Being drum major helps one student rise above his shyness and unite his small band into a mighty family.
As I was in the middle of directing the main theme to “Star Wars,” I happened to look over at my own shadow. There I was. It really hit me when I realized that I had made it to such an honored position, one that I never thought I would accomplish.
Eighth grade began with a new young band director, Elise Van Holsteijn, who brought fresh ideas and energy to our small band program. To expand our look and sound, she invited junior high musicians (one of them being me) to participate with the high school marching band at Central City (Iowa) Community Schools. About half of our junior high band accepted the challenge. We earned a third place trophy at an invitational and a Division II rating at state competition. It was during that season that I knew our marching band was an organization I was proud to be part of.
When I reached high school, I was overjoyed to be a full member of marching band with both early morning rehearsals and band class. We numbered about 30 musicians, but that didn’t matter to me once I was handed my new red and black uniform, which I would grow to love and wear as a symbol of pride.
My freshman year started as a blur, yet I knew I belonged in the marching band, playing my soul out on those white lines on the football field. Before every performance, we had started a tradition to shake the new snow-white plumes together. It became more bittersweet with each performance bringing us closer to the end of the season.
From Dream to Reality
At competitions when I was not watching bands themselves, I was focused on the drum majors as they moved and directed the ensembles, and I knew I wanted to be just like them. But as a freshman, I wondered how I could be selected over talented musicians who probably deserved it more than I did. Being drum major was my dream, but could I honestly make it a reality?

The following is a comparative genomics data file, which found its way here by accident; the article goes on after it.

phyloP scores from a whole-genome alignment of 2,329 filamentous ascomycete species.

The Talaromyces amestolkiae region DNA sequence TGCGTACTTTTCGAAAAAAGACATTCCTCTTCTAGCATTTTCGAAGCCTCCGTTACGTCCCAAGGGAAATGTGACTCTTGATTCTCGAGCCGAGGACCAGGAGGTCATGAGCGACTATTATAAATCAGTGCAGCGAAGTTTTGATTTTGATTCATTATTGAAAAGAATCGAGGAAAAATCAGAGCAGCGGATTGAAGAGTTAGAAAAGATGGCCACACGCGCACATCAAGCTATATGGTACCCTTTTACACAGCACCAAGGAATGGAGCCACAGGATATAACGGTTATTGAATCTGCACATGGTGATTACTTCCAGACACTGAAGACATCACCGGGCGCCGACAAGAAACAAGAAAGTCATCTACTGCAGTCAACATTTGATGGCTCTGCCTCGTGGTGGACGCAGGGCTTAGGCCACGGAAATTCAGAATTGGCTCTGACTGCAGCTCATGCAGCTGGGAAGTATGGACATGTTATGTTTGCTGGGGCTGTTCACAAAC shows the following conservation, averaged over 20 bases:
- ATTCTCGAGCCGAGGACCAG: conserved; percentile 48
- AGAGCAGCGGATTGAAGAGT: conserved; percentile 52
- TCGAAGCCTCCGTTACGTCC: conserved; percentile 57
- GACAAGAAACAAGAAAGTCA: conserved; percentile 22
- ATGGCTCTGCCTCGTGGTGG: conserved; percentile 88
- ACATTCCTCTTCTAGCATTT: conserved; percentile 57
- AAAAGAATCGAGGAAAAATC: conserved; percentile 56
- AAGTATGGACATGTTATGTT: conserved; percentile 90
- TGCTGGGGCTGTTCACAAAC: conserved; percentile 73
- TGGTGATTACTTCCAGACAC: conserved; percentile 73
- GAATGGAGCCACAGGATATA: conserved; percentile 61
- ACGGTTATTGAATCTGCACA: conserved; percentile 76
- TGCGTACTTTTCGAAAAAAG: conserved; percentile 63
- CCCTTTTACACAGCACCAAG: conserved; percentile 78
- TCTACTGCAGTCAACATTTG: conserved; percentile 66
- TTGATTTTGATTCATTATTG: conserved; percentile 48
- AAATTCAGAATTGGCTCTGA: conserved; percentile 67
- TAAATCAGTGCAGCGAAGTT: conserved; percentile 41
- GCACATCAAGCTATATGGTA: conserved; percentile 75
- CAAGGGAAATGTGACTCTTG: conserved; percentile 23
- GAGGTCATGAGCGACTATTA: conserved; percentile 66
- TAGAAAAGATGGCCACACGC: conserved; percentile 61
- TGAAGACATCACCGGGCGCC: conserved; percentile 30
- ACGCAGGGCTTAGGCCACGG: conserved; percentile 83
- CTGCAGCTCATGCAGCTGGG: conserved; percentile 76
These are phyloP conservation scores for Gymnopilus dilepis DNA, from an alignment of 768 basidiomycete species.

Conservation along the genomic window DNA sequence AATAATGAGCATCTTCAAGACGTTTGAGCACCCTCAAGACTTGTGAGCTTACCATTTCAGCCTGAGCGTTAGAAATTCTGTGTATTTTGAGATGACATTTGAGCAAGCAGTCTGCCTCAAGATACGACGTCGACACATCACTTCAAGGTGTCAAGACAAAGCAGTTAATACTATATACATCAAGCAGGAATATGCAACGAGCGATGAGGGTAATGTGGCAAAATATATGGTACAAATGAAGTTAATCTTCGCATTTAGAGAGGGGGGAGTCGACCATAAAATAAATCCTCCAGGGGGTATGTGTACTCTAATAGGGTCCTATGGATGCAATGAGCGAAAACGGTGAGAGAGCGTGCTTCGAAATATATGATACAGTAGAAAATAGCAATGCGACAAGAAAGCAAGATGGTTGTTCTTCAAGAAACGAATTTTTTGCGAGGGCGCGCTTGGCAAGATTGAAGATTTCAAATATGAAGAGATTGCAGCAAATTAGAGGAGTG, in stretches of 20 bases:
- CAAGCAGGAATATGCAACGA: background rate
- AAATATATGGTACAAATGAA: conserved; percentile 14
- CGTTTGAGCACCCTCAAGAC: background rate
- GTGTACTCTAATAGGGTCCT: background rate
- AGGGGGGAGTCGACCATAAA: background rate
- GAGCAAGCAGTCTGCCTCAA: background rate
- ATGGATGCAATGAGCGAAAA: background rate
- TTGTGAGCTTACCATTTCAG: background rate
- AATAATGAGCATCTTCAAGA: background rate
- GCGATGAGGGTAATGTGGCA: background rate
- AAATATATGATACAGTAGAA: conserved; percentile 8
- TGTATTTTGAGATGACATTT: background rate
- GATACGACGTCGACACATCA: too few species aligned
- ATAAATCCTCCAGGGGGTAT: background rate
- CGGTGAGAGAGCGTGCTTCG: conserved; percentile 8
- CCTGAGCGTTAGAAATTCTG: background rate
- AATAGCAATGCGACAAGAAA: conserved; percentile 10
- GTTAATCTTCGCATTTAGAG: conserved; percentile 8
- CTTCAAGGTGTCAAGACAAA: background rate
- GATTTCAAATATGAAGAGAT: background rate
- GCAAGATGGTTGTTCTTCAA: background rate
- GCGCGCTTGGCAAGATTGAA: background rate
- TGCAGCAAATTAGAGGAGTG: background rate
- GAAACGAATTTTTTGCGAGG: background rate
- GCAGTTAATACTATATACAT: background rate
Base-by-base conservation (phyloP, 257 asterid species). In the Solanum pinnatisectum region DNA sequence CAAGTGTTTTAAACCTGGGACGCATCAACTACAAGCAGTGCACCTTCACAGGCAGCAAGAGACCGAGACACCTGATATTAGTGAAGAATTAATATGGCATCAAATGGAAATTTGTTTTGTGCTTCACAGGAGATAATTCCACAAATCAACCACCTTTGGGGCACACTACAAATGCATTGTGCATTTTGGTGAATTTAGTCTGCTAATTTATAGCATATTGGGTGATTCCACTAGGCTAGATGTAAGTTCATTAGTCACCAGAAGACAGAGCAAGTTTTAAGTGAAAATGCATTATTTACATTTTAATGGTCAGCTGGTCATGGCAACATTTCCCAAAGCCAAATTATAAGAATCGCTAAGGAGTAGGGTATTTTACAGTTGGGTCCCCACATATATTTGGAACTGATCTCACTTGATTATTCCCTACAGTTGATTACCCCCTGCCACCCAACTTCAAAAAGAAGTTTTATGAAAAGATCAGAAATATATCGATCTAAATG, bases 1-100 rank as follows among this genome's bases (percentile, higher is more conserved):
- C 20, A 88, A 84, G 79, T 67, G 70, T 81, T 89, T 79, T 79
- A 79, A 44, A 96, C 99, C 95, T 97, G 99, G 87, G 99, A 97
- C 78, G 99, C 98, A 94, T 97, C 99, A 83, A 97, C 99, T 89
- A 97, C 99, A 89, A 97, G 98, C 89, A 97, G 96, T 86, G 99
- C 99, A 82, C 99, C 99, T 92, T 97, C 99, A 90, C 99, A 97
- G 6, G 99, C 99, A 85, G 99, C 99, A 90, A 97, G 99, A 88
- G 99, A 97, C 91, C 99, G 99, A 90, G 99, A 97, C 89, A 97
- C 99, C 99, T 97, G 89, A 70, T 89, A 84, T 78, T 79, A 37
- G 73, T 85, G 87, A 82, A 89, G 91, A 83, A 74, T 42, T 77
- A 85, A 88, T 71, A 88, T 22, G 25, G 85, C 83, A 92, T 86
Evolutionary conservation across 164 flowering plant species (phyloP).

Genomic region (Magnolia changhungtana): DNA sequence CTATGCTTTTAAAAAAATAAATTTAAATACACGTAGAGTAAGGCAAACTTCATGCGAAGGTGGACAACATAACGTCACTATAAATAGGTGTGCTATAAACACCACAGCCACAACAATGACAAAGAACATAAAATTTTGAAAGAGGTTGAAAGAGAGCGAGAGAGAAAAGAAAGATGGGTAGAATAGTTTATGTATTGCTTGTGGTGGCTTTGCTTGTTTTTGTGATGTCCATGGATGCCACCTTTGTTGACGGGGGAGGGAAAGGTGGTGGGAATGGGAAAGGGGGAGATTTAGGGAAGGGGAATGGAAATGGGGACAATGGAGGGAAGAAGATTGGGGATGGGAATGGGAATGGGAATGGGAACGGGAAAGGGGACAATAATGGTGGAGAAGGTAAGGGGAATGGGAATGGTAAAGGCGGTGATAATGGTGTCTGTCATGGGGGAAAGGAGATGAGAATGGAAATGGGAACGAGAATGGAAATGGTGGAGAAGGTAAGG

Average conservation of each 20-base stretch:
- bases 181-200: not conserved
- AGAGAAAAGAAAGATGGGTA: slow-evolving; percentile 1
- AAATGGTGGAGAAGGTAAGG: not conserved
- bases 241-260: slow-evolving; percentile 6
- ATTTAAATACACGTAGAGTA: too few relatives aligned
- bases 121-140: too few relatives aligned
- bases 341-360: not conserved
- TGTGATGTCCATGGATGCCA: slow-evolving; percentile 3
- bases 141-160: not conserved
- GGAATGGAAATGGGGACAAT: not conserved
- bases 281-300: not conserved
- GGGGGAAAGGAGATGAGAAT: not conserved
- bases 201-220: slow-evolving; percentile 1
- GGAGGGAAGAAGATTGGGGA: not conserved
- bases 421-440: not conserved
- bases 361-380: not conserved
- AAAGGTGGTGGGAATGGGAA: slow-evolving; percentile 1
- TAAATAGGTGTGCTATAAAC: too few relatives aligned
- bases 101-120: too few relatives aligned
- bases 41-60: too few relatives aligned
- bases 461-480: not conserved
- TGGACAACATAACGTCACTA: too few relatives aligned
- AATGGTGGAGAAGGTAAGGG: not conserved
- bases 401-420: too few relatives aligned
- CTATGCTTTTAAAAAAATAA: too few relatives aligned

I decided to try out for the drum major position just to get feedback for the future. The auditions for drum major took place in the spring, and nothing had ever made me more nervous. I participated in a practice interview with an adult, and I also practiced conducting along with the given music, so I was well prepared.
Dressed in my best clothes, including a tie, I surprised myself and the directors with my confidence despite my shock at even coming to the auditions as a freshman. After several agonizing days of waiting, I was grateful and excited to be invited to be one of two leaders of our small town’s growing high school band.
I’d always been incredibly shy and quiet, an introvert. In this role, I couldn’t hide in a shell anymore. It was time to step up my game and break out of my quiet, enclosed personality to become the leader I wanted to be.
Growing as a Family
As drum major, I was required not only to direct and know my cues but also to help, lead, and offer guidance to the musicians—and to create a salute, of course. There were anxious freshmen and eighth graders who were just like me, all learning something new. I eased them into marching band during band camp, offering marching help and encouragement when needed.
As the season progressed, a resounding thought settled deep into my mind, and it became my personal motto for the band for the rest of the year: “Show them that you belong here.”
I didn’t want our marching band to be just another marching band. I desired most to help transform the marching band into a family that worked together and impressed people.
To Higher Ground
I’m astonished at how much I have changed and grown by becoming a leader of such a small but mighty band. Being selected as a shy freshman for such an esteemed position has raised my confidence to new heights, and I’ll always remember the Friday nights of standing on that podium, knowing that I’d achieved this dream.
My advice to any drum major is that nothing matters or works well unless you can unify everyone to work together as a big family, with each member performing their own individual roles while respecting each other.
If a piece of music involves more than one person, then the hearts must all be connected as well to perform their best.